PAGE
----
In her late 40s Rona decided to abandon her old way of life and seek
the adventure she had always craved. Since then she has successfully
circumnavigated the world in the BT Global Challenge Round the World Yacht
Race 2000-2001 despite a major crash in Wellington.
In July 2001 Rona
was evacuated out of the West Coast Trail on Vancouver Island 15k from the
77k Trail end. This is one of the world’s ten toughest trails.
2003 Rona was on the winning yacht in the Round Britain Challenge.
Her first book A Challenge Too Far? was published in October
2003. It is the story of Rona’s experience of the BT Global Challenge
Round the World Yacht Race 2000-2001 – The World’s Toughest Yacht Race.
Rona works as a professional speaker sharing with corporations the
lessons she learnt on board and how they directly co-relate to the
challenges in the business world today.
Rona is British, 55 years old, divorced with two grown-up children and
lives in Oxford. She has a Diploma in Private Secretaryship and graduated
with a BA Hons in English and Geography from Oxford Brookes University in
Rona started sailing in 1994 and after a total of one month’s
sailing had an interview with Sir Chay Blyth for the BT Global Challenge.
She was one of 180 out of 4-5,000 applicants to gain a place on the Race,
15% of whom were to drop out and need replacing. The route was the ‘wrong
way’ round the world i.e. against the prevailing winds and currents and
was that first sailed by Sir Chay Blyth 30 years earlier.
after returning from the Race Rona flew to Canada to embark on her next
adventure. The West Coast Trail is also known as the Shipwreck Trail and
it takes 10 hours to cover 10k. Rona met the bears at the beginning of the
trail, met the Indians and had the company of a cougar as she waited to be
Rona was successful in the selection process to gain a
place on the Round Britain Challenge and utilised the skills learnt on the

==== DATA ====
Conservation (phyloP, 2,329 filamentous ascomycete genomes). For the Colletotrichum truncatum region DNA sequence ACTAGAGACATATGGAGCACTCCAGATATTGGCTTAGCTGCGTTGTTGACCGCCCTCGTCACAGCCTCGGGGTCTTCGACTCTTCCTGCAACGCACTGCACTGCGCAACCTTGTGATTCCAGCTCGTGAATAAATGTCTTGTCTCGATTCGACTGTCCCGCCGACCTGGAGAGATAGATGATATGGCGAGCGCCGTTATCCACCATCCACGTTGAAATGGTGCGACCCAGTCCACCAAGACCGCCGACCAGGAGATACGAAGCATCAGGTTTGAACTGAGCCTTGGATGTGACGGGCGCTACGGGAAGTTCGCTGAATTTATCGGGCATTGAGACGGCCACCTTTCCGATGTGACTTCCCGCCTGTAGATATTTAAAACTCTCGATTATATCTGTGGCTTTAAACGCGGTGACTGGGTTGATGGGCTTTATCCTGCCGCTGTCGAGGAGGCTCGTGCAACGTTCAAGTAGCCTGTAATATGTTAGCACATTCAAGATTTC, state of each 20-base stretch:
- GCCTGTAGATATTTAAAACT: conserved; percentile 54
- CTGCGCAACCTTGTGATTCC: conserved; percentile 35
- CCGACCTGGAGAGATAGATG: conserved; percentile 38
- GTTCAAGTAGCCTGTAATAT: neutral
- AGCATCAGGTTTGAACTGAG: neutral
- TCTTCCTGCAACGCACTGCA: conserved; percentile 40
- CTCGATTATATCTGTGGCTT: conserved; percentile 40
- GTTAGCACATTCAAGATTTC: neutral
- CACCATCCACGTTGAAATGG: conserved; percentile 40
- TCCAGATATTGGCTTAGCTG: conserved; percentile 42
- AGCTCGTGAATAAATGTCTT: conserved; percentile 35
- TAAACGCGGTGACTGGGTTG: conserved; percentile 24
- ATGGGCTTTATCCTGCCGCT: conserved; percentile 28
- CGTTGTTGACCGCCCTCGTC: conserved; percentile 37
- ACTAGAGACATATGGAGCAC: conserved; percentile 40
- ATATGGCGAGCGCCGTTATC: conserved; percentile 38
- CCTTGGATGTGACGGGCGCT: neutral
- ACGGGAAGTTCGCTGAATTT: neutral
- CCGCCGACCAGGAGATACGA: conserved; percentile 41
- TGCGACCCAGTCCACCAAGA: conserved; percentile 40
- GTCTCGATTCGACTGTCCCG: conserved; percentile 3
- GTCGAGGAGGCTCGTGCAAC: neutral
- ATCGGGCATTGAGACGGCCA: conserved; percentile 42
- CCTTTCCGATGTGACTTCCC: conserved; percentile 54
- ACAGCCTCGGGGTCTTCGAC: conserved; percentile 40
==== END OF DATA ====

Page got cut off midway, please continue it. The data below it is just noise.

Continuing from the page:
Global Challenge to help win the Race.
Why does Rona want to spend two weeks crossing 650 kilometres of
Arctic wilderness behind a team of dogs?
“I spent my 20’s+ years wanting to travel but not having the confidence
to fulfil my ambitions. Getting divorced and graduating showed me that I
could do anything that I turned my mind to. I do not ski so going fast
over icy/snowy ground is overcoming my innermost fears – pushing my
boundaries, challenging myself. My father always believed that his
daughters could do anything they wanted to – he who did it best did it.
“I believe men and women to be equal, they just have different
strengths and weaknesses and the adventures that I have done have proven
that. As if reflecting life women are beginning to reach the top in
sailing and in climbing.
“To experience a different culture, one
where dog-sledding is the norm, will be fascinating. To learn to read the
weather in snowy conditions will be interesting and to have to rely on
ourselves in the wilderness where the terrain will be tough will make this
an expedition where fitness and stamina will play a major role. Cathy and
I are both strong characters and to see how we relate in the close
confines of a tent in sub-zero temperatures when we are cold, exhausted
and hungry will be an interesting exercise. Whereas on the Global it was
always the boat came first, this time it will be the dogs no matter how we
Rona was brought up with dogs when as a small child her father bred
Cocker Spaniels. The kennel lad would take Rona and her sister for a walk
(on reins) when he walked the puppies. When she was a teenager her family
once more had dogs and whereas the family dogs have been gentle Rona bears
the scars of being attacked by a pack of Jack Russells in her mid-teens.
Rona sailing in the Global Challenge.
Rona on her first Arctic dog-sled trip.
Cathy has been climbing mountains for 17 years, throughout southern and
central Africa, in South America, in the Alps and in the Himalaya. She
remains an active mountaineer, rock-climber and skier.
In 1996 Cathy
became the first South African to climb Everest, and in 1999 the first
woman in the world to climb Everest from both south and north sides.